Trying to make money from doing business over the Internet, the technological and business sides of corporations are drawing closer together and opening an opportunity for public key infrastructure technology, says UK policy consultancy De La Rue InterClear. The PKI company, which has had a good deal of difficulty finding customers over the past two years, believes this will soon result in its business picking up.
InterClear says the main reason PKI technology hasn't found the clientele hoped for at the height of its popularity is that vendors have tried to pretend secure e-commerce is a purely technological matter. PKI encrypts communications and seeks to authenticate identities by using digital certificates and signatures.
"We'd be much further down the line now if it hadn't been for the blather from the technology companies," says Simon Lofthouse, InterClear's head of marketing. "It has seriously hindered the take-up of PKIs as a way of doing business."
Of the thousands of companies that rushed to do business over the Internet with expensive technical implementations, many are now wondering how to make money out of it. One of the biggest problems is that business environments from the 'real' world haven't yet been replicated in e-business. Key areas of concern is whom to trust when doing business over the Internet and how to ensure that transactions leave an audit trail and that disputes are legally admissible. It's these problems that PKIs and business applications secured with PKIs were supposed to solve.
The reality has been somewhat different. PKI vendors have concentrated on the technology needed to secure Internet infrastructures, rather than promoting ease of use or PKI as a way to do business. Selling in this way is fine in a mature market, but this is a new idea and the concept of PKI has been tarnished by its reputation as an onerous and expensive technological implementation without obvious tangible benefits. Even those large financial services companies that have installed the infrastructure aren't necessarily operationally committed to it.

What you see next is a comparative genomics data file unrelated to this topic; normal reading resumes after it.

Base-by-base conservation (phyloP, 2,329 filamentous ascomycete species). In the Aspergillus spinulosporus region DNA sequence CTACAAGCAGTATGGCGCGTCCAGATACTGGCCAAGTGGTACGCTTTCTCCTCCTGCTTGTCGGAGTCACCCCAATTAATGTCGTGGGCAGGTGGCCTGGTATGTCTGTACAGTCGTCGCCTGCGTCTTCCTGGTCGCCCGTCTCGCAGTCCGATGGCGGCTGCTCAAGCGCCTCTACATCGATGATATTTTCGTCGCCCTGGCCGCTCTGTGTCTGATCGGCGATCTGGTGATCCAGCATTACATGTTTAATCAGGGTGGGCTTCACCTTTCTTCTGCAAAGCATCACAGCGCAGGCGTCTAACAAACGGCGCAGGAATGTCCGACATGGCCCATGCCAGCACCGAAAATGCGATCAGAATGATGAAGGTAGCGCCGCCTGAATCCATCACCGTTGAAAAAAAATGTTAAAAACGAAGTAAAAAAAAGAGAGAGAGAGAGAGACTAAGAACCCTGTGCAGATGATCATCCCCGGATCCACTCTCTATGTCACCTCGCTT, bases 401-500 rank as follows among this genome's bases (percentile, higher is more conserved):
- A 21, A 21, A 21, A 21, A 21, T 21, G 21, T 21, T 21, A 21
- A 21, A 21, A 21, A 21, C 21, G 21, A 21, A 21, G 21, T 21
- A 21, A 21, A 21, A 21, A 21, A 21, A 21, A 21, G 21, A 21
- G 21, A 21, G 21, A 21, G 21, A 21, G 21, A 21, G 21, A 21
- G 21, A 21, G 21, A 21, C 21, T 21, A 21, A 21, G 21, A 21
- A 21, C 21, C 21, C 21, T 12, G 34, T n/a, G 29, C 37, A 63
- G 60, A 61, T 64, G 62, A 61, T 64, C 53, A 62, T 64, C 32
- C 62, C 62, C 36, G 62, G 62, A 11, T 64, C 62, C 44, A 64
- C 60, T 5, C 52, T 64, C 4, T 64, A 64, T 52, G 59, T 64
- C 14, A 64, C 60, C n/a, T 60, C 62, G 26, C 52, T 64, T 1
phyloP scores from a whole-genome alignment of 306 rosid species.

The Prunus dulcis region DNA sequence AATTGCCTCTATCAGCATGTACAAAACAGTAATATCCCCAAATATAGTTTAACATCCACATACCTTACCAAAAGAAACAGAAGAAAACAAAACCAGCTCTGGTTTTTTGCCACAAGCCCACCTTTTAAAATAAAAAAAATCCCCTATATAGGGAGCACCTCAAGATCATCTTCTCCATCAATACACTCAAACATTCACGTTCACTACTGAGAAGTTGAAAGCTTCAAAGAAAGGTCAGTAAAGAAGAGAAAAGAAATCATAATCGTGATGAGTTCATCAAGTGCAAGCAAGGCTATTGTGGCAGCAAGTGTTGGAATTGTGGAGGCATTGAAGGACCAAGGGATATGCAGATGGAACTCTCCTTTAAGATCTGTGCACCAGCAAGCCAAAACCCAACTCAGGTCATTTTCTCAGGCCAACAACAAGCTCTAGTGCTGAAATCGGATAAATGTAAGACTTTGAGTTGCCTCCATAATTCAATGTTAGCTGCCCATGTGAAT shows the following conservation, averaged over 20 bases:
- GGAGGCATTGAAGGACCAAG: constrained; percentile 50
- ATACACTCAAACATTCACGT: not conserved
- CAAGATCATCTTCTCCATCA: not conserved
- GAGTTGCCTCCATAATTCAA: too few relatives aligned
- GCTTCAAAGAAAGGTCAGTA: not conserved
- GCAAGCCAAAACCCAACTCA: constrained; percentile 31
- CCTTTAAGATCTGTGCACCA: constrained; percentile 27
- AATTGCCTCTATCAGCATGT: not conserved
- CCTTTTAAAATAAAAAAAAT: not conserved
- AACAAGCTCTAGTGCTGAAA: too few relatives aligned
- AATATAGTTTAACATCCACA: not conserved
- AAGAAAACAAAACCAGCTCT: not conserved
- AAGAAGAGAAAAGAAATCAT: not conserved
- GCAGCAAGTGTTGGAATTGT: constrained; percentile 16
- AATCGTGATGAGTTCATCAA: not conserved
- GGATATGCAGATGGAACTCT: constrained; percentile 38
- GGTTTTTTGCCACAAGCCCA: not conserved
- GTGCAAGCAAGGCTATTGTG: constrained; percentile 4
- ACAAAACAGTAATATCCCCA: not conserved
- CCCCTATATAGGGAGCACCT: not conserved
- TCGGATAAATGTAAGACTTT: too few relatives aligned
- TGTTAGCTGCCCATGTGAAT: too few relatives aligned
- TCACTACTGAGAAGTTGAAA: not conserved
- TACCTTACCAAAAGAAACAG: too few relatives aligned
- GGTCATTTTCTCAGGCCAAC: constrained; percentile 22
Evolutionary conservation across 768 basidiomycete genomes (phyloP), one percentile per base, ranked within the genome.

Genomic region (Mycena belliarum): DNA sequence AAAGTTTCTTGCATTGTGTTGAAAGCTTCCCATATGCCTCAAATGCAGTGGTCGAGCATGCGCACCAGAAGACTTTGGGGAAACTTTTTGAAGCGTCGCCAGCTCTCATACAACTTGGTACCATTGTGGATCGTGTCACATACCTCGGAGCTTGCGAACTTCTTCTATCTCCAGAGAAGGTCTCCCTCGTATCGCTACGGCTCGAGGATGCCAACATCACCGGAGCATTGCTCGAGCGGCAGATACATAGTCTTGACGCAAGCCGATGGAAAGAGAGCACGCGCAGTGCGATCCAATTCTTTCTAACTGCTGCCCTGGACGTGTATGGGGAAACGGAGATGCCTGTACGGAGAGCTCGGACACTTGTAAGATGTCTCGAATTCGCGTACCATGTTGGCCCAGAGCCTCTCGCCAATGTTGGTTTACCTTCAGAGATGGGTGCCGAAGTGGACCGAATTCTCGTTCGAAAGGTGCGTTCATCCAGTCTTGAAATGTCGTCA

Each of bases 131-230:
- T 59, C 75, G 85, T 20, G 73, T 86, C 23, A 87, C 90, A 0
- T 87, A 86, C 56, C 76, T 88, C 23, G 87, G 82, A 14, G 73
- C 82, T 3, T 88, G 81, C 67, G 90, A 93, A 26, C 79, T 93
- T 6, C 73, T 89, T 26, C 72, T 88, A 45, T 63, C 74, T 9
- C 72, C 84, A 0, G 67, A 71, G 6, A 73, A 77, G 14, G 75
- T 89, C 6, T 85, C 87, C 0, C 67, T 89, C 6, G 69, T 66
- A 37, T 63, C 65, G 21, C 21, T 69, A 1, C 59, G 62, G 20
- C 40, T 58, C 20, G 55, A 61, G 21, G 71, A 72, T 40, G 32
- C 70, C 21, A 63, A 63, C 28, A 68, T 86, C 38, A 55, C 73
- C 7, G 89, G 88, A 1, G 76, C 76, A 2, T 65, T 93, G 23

As a result, PKI vendors such as Entrust and Baltimore are going through intensive rebranding efforts and have seen their share prices dip alarmingly. Analysts that were trumpeting PKI technology as the future of secure e-commerce only a year or two ago are now questioning the business models of companies that used to call themselves PKI vendors. "The future of selling purely PKI technology is dubious," says Lofthouse.
This was highlighted recently when US firm VeriSign issued two Microsoft digital certificates to impostors. Lofthouse uses this event to push InterClear's position that PKI is more of a process than a technology and that there is no need for trusted third parties (who issue and verify digital certificates on behalf of companies) to be part of the equation. Companies simply need to apply their own rules and regulations to the administering of certificates ? otherwise certificates have no real value, he says.
Lofthouse has a point, but this obviously plays to the idea of a PKI consultancy like InterClear, which offers no real technology above and beyond the basic PKI security included in Microsoft software, for instance.
De La Rue InterClear, and the technology companies it criticizes, hopes that the gradual convergence of Internet technologies and traditional business processes will give the PKI industry the shot in the arm it desperately needs. The future is likely to lie in the melding of Internet security with insurance against risk - such as is the case in the real world, with burglar alarms, health and safety regulations, and insurance policies. US firm Counterpane, led by Bruce Schneier, is leading the way here, despite the difficulty of calculating risk.
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